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NightElfik
Joined: 2009-09-14, 18:53
Posts: 3
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Just found this site
Location: Czech Republic
Posted at: 2010-05-15, 14:03

I thing that it is not such bad idea. As I can remember Settlers IV, there was shaman which could (for example) summon fish into sea, summon some random sort of goods on ground, create rocks etc. Every cast of spell rises its cost, so it was balanced. Something like this will be really great! It will not break balance, because summoning will be more and more expensive. And you need to build some buildings which produce sort of goods for shaman (like wine in Settlers) so it will slows you.


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SirVer
Joined: 2009-02-19, 15:18
Posts: 1439
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One Elder of Players
Location: Germany - Munich
Posted at: 2010-05-15, 14:25

I didn't like this micro management aspect of settlers III (I think it was the first game to introduce those magic). I think it would give widelands a twist into a direction away from our focus.


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ixprefect
Joined: 2009-02-27, 14:28
Posts: 367
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Tribe Member
Posted at: 2010-05-15, 23:55

I agree with SirVer. Besides, we've already established that you can obtain wares indefinitely with no upper bound, so there's really no need for an additional game mechanic that does the same thing.

By the way: I check in the source code, and indeed miners only receive experience when they've mined successfully. This is particularly annoying for deep mines, where they have to mine successfully twice in order to gain experience.

Would it hurt to change this so that miners can gain experience even if the mining was unsuccessful? In other words, if there was a chance that they could find something and produce some wares, but just by random bad luck they failed to do so, I think they should still gain experience. After all, you learn from your mistakes, right?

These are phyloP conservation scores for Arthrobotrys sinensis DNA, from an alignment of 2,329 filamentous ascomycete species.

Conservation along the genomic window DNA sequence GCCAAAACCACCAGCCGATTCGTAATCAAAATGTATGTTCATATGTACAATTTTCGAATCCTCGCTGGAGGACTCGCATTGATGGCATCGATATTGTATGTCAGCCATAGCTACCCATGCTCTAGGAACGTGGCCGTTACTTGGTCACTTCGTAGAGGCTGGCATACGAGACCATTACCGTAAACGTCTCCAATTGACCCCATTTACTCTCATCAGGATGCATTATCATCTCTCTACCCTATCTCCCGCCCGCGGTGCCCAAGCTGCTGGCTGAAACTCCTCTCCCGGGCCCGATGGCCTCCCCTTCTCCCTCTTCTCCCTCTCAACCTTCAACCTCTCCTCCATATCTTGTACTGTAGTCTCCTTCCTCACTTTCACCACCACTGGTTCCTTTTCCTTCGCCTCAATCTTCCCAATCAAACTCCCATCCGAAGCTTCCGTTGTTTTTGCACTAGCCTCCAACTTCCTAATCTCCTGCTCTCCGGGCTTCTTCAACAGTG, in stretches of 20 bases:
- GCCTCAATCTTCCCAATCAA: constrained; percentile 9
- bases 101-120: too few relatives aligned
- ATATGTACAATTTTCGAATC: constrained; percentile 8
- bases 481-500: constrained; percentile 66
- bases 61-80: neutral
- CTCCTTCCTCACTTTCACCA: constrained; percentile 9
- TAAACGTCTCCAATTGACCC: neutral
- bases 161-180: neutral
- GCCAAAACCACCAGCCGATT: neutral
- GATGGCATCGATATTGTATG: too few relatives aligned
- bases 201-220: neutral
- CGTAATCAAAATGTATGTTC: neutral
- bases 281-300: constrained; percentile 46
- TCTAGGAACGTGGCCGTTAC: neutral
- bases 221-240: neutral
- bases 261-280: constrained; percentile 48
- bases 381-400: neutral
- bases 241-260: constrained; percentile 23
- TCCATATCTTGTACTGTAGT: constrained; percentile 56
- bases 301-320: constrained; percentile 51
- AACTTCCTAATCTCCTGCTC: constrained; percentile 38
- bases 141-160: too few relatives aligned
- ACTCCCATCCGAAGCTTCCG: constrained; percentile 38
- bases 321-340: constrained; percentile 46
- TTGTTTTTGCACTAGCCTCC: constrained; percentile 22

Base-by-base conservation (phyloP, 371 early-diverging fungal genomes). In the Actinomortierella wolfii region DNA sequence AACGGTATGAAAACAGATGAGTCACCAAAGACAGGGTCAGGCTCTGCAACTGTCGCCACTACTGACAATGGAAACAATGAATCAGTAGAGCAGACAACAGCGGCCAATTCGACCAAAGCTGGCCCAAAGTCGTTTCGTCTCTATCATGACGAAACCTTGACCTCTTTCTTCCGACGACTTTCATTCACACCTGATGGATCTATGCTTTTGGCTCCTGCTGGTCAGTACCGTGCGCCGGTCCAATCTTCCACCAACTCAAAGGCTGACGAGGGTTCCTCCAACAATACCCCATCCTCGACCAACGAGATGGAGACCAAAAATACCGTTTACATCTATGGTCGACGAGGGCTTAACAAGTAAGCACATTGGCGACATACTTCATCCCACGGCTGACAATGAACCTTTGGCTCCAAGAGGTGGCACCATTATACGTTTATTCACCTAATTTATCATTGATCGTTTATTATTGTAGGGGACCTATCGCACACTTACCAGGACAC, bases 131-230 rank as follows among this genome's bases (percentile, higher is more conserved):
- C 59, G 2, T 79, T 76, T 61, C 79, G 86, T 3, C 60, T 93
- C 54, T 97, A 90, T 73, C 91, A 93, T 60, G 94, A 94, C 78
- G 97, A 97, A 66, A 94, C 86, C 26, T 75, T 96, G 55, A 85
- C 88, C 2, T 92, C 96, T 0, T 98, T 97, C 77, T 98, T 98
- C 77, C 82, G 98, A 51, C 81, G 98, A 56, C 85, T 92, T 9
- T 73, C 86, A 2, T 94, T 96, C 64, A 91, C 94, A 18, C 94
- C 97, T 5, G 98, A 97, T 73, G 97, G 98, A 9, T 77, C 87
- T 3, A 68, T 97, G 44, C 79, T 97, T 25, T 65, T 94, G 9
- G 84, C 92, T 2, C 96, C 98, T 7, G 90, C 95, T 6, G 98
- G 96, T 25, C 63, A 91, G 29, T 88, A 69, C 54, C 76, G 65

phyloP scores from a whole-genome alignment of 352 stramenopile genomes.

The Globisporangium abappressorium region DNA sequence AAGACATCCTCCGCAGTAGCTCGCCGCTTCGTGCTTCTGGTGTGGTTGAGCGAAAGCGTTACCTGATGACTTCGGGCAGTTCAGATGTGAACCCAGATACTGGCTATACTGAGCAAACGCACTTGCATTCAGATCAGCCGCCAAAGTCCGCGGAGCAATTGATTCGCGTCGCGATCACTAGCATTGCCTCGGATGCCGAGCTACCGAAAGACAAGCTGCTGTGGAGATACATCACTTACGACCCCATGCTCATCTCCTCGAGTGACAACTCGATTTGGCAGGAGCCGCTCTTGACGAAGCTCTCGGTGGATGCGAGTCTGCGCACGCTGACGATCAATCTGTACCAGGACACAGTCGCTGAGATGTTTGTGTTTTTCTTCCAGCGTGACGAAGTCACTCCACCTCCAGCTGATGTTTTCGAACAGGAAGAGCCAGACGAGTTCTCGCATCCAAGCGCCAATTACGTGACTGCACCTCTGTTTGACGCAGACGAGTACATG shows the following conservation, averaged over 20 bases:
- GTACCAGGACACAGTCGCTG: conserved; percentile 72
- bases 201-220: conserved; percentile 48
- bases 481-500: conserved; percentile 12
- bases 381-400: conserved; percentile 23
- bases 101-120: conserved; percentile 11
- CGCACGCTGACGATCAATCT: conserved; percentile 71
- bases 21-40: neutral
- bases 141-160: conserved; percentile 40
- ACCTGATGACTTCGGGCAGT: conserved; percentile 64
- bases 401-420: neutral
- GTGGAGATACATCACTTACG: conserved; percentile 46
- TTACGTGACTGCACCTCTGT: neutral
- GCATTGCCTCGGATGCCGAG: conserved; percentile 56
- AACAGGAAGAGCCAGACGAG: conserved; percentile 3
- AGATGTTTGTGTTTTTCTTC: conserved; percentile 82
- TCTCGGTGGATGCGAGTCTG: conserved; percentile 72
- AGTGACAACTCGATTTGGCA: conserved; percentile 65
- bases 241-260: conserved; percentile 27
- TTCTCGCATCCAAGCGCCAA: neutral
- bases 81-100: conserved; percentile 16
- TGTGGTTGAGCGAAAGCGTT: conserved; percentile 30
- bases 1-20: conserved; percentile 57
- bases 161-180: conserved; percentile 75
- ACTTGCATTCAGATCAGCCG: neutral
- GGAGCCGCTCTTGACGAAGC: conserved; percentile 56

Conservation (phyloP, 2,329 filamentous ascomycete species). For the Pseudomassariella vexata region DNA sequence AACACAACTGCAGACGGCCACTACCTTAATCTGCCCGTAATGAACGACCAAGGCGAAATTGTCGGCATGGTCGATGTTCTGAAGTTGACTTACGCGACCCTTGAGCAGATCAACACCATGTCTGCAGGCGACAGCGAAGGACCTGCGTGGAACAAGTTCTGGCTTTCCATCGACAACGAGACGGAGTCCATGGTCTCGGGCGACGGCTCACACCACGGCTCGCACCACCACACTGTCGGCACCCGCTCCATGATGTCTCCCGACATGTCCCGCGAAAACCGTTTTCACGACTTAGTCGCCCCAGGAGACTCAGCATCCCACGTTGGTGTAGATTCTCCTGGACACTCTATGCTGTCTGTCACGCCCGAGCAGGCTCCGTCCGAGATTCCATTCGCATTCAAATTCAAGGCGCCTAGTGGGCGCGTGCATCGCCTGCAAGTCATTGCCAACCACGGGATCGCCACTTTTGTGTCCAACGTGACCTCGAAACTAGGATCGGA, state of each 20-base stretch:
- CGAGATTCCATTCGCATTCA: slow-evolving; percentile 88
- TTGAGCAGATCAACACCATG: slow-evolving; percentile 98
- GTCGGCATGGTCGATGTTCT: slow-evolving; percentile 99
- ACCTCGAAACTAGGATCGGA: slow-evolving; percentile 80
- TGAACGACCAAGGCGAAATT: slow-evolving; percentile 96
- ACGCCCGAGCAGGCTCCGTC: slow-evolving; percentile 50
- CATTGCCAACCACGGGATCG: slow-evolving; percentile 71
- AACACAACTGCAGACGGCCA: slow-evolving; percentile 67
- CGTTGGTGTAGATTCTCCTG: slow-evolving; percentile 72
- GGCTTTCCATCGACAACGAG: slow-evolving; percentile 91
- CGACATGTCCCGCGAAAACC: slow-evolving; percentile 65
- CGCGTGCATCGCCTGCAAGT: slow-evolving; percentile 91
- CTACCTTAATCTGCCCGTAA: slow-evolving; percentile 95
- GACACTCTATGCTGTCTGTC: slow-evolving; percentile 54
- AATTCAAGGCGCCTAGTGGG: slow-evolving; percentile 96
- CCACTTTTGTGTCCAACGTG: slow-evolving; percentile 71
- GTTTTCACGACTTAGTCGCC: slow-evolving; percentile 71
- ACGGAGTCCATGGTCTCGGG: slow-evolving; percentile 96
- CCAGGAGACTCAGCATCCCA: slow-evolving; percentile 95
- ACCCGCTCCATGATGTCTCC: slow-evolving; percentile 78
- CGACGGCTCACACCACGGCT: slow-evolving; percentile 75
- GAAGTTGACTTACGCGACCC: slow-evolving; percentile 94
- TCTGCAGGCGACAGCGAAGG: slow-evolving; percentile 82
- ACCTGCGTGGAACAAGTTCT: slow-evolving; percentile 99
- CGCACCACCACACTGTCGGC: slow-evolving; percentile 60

This probably requires rebalancing of the amount of experience needed for the next level, but it prevents situations where you start out with very little resources so that you have to upgrade to deeper mines very quickly - in such situations, it becomes painful to train your people.


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Schmendrick
Joined: 2010-05-13, 02:51
Posts: 3
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Just found this site
Posted at: 2010-05-19, 02:42

(This is drifting off topic, but) wouldn't it be easier to move experience earning into the scripts? Then the deep mine program could be Sleep, Eat, Mine, Give XP, Mine, Give XP. You could even, then, adjust XP granted for performing different tasks. Plus, it moves the entire experience issue off to designers, instead of coders.


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abtools
Joined: 2010-01-08, 16:31
Posts: 31
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Pry about Widelands